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What if my minor child is an heir in an estate?

reading time 3 minutes published on 01 November 2022

Your minor child may have been named as an heir in an estate of a relative or someone close to them. As a parent and legal representative, what should you do if this occurs? I would like to explain that to you in this blog. Please note that in this blog I assume that Dutch law applies on the matter.

Child designated as an heir in a will

As stated, it is possible that your child is listed as an heir in a will. In that case, your child is entitled to a portion of the testator’s estate. Also, the will may have assigned a bequest to your child, such as a sum of money or a particular heirloom that has been assigned.

Child by substitution heir

In addition to a direct designation as heir or the assignment of a bequest, your child may also become an heir by substitution. This is the case, for example, when you as a parent are designated as an heir and you reject the estate. Your minor child then (unless the will provides otherwise) legally takes your place and claims for himself the share of the estate that was initially intended for you.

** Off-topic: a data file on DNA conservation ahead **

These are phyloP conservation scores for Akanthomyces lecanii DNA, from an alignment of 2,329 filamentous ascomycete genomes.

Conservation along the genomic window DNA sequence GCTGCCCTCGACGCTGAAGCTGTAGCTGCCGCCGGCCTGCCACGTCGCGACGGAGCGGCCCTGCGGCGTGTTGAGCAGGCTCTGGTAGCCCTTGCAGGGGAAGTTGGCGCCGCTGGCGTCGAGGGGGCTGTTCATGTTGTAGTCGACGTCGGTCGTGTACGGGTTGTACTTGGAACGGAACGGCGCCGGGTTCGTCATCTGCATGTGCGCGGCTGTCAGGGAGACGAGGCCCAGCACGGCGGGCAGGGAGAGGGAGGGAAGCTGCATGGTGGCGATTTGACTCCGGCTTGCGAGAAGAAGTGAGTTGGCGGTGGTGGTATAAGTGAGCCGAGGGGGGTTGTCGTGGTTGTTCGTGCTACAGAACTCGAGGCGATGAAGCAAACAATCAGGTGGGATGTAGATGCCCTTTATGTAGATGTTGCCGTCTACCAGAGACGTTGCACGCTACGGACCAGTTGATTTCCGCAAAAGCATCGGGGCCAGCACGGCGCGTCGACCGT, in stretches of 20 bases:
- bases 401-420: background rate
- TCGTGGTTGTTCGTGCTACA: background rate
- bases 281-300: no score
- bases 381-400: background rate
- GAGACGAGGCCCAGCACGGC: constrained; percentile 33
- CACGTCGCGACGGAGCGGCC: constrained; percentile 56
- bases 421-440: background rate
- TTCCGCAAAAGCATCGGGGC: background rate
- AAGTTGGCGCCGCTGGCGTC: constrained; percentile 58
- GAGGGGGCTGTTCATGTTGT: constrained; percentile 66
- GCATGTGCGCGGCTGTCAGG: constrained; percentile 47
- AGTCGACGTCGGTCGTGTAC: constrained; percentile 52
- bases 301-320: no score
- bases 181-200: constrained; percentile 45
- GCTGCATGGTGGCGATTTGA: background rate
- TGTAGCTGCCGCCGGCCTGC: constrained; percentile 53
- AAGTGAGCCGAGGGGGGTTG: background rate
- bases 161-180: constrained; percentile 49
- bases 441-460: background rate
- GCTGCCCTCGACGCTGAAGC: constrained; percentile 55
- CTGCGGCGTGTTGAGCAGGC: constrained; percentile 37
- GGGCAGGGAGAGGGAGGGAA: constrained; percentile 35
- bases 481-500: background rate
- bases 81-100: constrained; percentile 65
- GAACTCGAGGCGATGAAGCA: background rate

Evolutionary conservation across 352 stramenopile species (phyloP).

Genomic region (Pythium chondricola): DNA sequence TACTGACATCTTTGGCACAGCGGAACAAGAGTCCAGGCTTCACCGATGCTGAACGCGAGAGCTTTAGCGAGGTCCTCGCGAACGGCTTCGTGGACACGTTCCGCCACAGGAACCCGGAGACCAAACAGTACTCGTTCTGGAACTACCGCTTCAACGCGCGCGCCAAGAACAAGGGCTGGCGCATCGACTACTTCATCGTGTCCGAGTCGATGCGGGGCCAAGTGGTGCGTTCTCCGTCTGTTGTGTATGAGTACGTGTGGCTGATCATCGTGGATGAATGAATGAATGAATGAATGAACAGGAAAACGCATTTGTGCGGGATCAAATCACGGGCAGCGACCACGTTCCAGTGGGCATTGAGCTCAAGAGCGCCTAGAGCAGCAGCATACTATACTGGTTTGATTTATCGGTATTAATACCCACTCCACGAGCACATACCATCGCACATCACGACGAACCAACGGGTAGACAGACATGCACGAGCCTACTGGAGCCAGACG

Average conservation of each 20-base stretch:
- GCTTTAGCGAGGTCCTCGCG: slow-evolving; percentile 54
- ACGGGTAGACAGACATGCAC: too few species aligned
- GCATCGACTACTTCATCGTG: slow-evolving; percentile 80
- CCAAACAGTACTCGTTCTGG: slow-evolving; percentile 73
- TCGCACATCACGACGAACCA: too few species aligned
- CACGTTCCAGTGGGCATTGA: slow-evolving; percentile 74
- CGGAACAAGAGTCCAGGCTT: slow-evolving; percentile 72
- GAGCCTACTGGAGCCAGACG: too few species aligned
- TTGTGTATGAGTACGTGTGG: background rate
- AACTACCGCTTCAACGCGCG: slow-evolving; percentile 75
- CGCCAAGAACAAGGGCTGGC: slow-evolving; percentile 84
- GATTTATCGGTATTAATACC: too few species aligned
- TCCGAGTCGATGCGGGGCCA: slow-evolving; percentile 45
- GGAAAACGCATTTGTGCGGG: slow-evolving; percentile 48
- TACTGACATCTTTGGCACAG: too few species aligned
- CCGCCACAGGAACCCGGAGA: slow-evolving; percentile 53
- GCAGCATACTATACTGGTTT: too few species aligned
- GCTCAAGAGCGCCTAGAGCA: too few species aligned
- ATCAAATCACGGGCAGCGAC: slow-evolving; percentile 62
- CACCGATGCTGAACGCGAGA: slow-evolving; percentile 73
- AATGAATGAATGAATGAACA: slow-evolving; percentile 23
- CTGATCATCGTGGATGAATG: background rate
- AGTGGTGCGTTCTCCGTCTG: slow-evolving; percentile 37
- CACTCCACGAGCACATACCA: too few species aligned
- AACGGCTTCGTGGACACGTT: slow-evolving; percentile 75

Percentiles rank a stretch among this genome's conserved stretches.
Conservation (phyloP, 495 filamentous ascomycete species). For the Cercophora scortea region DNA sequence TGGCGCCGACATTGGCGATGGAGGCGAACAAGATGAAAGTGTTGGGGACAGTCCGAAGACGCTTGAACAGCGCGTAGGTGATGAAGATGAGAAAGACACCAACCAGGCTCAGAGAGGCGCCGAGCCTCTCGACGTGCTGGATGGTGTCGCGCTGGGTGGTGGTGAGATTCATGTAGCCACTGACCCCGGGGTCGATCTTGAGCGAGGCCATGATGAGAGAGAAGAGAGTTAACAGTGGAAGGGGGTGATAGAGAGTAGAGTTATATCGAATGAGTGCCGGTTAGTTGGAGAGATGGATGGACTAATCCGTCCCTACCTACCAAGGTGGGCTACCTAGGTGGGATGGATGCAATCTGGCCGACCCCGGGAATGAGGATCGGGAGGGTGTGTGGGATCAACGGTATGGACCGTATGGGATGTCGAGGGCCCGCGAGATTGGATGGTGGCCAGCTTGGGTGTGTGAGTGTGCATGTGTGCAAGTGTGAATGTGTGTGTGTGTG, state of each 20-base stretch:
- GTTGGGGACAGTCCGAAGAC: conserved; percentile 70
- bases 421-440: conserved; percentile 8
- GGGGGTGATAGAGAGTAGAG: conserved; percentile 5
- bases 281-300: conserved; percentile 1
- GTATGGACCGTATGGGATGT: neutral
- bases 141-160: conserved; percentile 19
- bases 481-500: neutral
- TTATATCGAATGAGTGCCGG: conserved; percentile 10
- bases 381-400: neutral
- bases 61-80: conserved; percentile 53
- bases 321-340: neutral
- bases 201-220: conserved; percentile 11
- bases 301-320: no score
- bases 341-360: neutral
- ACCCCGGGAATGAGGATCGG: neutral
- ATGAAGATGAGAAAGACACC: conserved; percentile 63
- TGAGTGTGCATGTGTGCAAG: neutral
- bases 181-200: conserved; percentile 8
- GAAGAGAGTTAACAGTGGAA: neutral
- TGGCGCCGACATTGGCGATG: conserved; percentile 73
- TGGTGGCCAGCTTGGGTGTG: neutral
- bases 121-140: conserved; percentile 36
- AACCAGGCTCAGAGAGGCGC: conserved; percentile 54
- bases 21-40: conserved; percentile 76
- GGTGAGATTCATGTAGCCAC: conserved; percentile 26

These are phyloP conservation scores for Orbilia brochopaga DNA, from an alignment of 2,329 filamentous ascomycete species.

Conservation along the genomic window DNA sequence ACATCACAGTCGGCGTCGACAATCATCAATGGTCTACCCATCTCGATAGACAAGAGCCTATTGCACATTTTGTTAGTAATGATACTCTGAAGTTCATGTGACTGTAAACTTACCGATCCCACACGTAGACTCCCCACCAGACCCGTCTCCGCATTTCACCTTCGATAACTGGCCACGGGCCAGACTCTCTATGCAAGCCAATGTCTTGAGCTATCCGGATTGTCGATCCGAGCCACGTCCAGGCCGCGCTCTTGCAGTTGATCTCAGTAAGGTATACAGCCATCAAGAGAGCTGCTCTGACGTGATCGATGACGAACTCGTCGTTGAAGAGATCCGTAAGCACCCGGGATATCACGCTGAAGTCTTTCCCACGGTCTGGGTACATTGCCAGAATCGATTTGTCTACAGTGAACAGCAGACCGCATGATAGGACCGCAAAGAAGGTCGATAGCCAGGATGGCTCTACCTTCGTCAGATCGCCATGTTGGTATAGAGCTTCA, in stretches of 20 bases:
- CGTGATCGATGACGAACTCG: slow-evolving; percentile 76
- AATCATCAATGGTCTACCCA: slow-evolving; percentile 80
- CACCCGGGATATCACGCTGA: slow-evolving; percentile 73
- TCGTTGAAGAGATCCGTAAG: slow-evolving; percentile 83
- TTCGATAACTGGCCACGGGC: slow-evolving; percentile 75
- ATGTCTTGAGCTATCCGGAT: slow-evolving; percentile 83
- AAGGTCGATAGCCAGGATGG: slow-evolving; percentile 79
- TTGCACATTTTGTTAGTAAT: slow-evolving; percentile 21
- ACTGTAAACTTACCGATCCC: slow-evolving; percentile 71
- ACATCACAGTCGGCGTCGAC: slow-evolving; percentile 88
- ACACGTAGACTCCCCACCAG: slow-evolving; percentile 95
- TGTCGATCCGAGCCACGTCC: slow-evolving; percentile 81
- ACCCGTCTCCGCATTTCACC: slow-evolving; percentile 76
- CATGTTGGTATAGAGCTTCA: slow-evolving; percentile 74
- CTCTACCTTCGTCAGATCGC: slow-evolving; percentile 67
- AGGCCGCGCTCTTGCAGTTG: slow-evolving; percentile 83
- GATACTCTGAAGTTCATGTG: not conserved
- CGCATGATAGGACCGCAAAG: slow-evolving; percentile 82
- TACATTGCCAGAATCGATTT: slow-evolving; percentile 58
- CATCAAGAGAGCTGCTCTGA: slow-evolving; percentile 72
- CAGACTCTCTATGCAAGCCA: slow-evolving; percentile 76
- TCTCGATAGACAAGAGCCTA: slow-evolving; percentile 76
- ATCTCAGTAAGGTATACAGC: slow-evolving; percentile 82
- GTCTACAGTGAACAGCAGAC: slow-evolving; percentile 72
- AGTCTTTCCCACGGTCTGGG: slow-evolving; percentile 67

Inventory of the size of the estate

When your child is designated as an heir or claims a portion of an estate through substitution, it is important to first take stock of the size of the estate. Is there a positive estate or are there only debts at the bottom of the line?

To properly consider whether you should accept the estate on behalf of your child, it is important to have insight into the size of the estate. If an executor has been appointed in the will, this person will be able and need to give you more information about this.

Making a choice: accept or reject an inheritance

If your child is still a minor (under the age of 18), you as the legal representative are the one who must make the choice of accepting or rejecting the estate on behalf of your child.

If there are two parents with joint legal custody, then you must make this choice together. If you intend to accept, it is important not to do this purely but beneficently. This means that the personal assets of your minor (if any) can’t be taken by creditors of the estate.

How to accept or reject on behalf of my child?

As the legal representative, you must make the choice to accept or reject on behalf of your child as indicated. If you do not reject the estate within three months of death, it follows from the Dutch law that your minor child has automatically accepted beneficiary. You do not need permission from the subdistrict court for this.

What you do need permission from the subdistrict court for, is if you intend to reject the estate. In that case, the judge will assess whether the rejection is in the best interest of your minor child. This is the case, for example, if the estate is negative.

Personalized advice

Has your minor child been named heir in an estate and would you like advice on what to do? If so, please contact me to discuss what I can do for you.

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